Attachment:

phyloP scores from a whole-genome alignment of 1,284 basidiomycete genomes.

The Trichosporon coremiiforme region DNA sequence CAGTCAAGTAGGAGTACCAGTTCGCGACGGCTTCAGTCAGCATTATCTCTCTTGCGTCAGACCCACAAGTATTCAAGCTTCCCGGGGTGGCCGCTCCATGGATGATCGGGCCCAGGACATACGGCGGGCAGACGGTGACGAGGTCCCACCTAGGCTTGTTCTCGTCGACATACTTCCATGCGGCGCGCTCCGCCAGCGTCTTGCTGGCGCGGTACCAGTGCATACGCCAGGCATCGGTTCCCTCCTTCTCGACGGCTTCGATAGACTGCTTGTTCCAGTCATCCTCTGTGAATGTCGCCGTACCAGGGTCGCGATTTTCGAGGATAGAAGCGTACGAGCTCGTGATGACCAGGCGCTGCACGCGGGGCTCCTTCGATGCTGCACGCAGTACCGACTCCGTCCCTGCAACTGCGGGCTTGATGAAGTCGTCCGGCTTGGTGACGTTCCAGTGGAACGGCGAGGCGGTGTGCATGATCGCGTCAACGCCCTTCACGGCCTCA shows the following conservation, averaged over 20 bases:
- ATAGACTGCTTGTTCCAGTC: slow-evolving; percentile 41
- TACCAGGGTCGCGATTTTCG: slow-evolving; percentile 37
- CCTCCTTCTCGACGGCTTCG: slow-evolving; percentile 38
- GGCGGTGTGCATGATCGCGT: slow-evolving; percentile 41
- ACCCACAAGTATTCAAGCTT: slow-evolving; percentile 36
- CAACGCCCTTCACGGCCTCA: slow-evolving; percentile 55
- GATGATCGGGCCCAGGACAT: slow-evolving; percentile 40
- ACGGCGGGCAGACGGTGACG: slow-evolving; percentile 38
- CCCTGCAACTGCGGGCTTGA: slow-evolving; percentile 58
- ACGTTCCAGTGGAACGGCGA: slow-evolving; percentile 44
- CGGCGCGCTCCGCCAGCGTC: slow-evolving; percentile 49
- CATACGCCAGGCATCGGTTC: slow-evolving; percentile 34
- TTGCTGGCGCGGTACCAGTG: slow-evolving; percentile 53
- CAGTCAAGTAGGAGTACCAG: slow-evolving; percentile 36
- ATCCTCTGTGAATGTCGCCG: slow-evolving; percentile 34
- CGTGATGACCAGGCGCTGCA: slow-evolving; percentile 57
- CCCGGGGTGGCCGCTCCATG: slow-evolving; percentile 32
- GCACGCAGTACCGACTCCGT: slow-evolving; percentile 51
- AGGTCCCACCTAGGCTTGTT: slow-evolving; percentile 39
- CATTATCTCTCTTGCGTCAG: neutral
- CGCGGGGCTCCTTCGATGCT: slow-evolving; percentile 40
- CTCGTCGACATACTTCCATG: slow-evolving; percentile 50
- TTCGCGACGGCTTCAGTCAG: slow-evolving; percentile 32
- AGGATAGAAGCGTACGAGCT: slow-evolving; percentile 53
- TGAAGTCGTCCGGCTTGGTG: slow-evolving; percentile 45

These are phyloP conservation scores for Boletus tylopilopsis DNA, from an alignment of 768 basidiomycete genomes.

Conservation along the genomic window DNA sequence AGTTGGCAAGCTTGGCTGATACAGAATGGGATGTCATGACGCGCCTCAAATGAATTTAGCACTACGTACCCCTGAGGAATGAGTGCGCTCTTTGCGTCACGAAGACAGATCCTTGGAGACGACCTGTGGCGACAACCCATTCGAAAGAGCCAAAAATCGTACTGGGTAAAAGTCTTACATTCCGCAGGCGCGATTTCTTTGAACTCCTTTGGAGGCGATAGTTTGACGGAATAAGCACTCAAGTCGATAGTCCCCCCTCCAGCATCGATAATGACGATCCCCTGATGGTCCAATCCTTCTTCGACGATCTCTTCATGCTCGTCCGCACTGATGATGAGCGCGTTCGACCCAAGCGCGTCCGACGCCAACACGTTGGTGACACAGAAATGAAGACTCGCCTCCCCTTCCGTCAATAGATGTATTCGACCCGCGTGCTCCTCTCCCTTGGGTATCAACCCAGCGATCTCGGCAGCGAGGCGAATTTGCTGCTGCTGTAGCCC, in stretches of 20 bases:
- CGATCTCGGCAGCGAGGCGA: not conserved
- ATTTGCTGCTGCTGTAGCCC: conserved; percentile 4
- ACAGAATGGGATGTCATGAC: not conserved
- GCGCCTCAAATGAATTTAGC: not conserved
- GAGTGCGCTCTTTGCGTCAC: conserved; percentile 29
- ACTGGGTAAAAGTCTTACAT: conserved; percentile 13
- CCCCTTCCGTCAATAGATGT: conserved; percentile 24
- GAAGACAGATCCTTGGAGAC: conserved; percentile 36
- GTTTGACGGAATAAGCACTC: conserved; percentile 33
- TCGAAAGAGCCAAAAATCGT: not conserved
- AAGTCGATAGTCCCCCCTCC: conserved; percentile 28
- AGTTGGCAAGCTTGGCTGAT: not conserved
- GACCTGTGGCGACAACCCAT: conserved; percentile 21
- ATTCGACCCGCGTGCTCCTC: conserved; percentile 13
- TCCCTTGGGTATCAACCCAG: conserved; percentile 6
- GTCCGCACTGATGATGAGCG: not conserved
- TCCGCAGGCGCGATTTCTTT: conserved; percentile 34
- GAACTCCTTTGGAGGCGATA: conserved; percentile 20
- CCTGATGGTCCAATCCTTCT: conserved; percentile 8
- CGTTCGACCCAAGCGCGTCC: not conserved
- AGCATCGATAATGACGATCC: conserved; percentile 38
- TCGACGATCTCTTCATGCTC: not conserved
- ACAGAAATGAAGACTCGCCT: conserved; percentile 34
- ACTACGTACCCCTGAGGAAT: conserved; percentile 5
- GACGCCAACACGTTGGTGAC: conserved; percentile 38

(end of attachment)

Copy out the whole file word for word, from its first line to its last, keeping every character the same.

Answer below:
phyloP scores from a whole-genome alignment of 1,284 basidiomycete genomes.

The Trichosporon coremiiforme region DNA sequence CAGTCAAGTAGGAGTACCAGTTCGCGACGGCTTCAGTCAGCATTATCTCTCTTGCGTCAGACCCACAAGTATTCAAGCTTCCCGGGGTGGCCGCTCCATGGATGATCGGGCCCAGGACATACGGCGGGCAGACGGTGACGAGGTCCCACCTAGGCTTGTTCTCGTCGACATACTTCCATGCGGCGCGCTCCGCCAGCGTCTTGCTGGCGCGGTACCAGTGCATACGCCAGGCATCGGTTCCCTCCTTCTCGACGGCTTCGATAGACTGCTTGTTCCAGTCATCCTCTGTGAATGTCGCCGTACCAGGGTCGCGATTTTCGAGGATAGAAGCGTACGAGCTCGTGATGACCAGGCGCTGCACGCGGGGCTCCTTCGATGCTGCACGCAGTACCGACTCCGTCCCTGCAACTGCGGGCTTGATGAAGTCGTCCGGCTTGGTGACGTTCCAGTGGAACGGCGAGGCGGTGTGCATGATCGCGTCAACGCCCTTCACGGCCTCA shows the following conservation, averaged over 20 bases:
- ATAGACTGCTTGTTCCAGTC: slow-evolving; percentile 41
- TACCAGGGTCGCGATTTTCG: slow-evolving; percentile 37
- CCTCCTTCTCGACGGCTTCG: slow-evolving; percentile 38
- GGCGGTGTGCATGATCGCGT: slow-evolving; percentile 41
- ACCCACAAGTATTCAAGCTT: slow-evolving; percentile 36
- CAACGCCCTTCACGGCCTCA: slow-evolving; percentile 55
- GATGATCGGGCCCAGGACAT: slow-evolving; percentile 40
- ACGGCGGGCAGACGGTGACG: slow-evolving; percentile 38
- CCCTGCAACTGCGGGCTTGA: slow-evolving; percentile 58
- ACGTTCCAGTGGAACGGCGA: slow-evolving; percentile 44
- CGGCGCGCTCCGCCAGCGTC: slow-evolving; percentile 49
- CATACGCCAGGCATCGGTTC: slow-evolving; percentile 34
- TTGCTGGCGCGGTACCAGTG: slow-evolving; percentile 53
- CAGTCAAGTAGGAGTACCAG: slow-evolving; percentile 36
- ATCCTCTGTGAATGTCGCCG: slow-evolving; percentile 34
- CGTGATGACCAGGCGCTGCA: slow-evolving; percentile 57
- CCCGGGGTGGCCGCTCCATG: slow-evolving; percentile 32
- GCACGCAGTACCGACTCCGT: slow-evolving; percentile 51
- AGGTCCCACCTAGGCTTGTT: slow-evolving; percentile 39
- CATTATCTCTCTTGCGTCAG: neutral
- CGCGGGGCTCCTTCGATGCT: slow-evolving; percentile 40
- CTCGTCGACATACTTCCATG: slow-evolving; percentile 50
- TTCGCGACGGCTTCAGTCAG: slow-evolving; percentile 32
- AGGATAGAAGCGTACGAGCT: slow-evolving; percentile 53
- TGAAGTCGTCCGGCTTGGTG: slow-evolving; percentile 45

These are phyloP conservation scores for Boletus tylopilopsis DNA, from an alignment of 768 basidiomycete genomes.

Conservation along the genomic window DNA sequence AGTTGGCAAGCTTGGCTGATACAGAATGGGATGTCATGACGCGCCTCAAATGAATTTAGCACTACGTACCCCTGAGGAATGAGTGCGCTCTTTGCGTCACGAAGACAGATCCTTGGAGACGACCTGTGGCGACAACCCATTCGAAAGAGCCAAAAATCGTACTGGGTAAAAGTCTTACATTCCGCAGGCGCGATTTCTTTGAACTCCTTTGGAGGCGATAGTTTGACGGAATAAGCACTCAAGTCGATAGTCCCCCCTCCAGCATCGATAATGACGATCCCCTGATGGTCCAATCCTTCTTCGACGATCTCTTCATGCTCGTCCGCACTGATGATGAGCGCGTTCGACCCAAGCGCGTCCGACGCCAACACGTTGGTGACACAGAAATGAAGACTCGCCTCCCCTTCCGTCAATAGATGTATTCGACCCGCGTGCTCCTCTCCCTTGGGTATCAACCCAGCGATCTCGGCAGCGAGGCGAATTTGCTGCTGCTGTAGCCC, in stretches of 20 bases:
- CGATCTCGGCAGCGAGGCGA: not conserved
- ATTTGCTGCTGCTGTAGCCC: conserved; percentile 4
- ACAGAATGGGATGTCATGAC: not conserved
- GCGCCTCAAATGAATTTAGC: not conserved
- GAGTGCGCTCTTTGCGTCAC: conserved; percentile 29
- ACTGGGTAAAAGTCTTACAT: conserved; percentile 13
- CCCCTTCCGTCAATAGATGT: conserved; percentile 24
- GAAGACAGATCCTTGGAGAC: conserved; percentile 36
- GTTTGACGGAATAAGCACTC: conserved; percentile 33
- TCGAAAGAGCCAAAAATCGT: not conserved
- AAGTCGATAGTCCCCCCTCC: conserved; percentile 28
- AGTTGGCAAGCTTGGCTGAT: not conserved
- GACCTGTGGCGACAACCCAT: conserved; percentile 21
- ATTCGACCCGCGTGCTCCTC: conserved; percentile 13
- TCCCTTGGGTATCAACCCAG: conserved; percentile 6
- GTCCGCACTGATGATGAGCG: not conserved
- TCCGCAGGCGCGATTTCTTT: conserved; percentile 34
- GAACTCCTTTGGAGGCGATA: conserved; percentile 20
- CCTGATGGTCCAATCCTTCT: conserved; percentile 8
- CGTTCGACCCAAGCGCGTCC: not conserved
- AGCATCGATAATGACGATCC: conserved; percentile 38
- TCGACGATCTCTTCATGCTC: not conserved
- ACAGAAATGAAGACTCGCCT: conserved; percentile 34
- ACTACGTACCCCTGAGGAAT: conserved; percentile 5
- GACGCCAACACGTTGGTGAC: conserved; percentile 38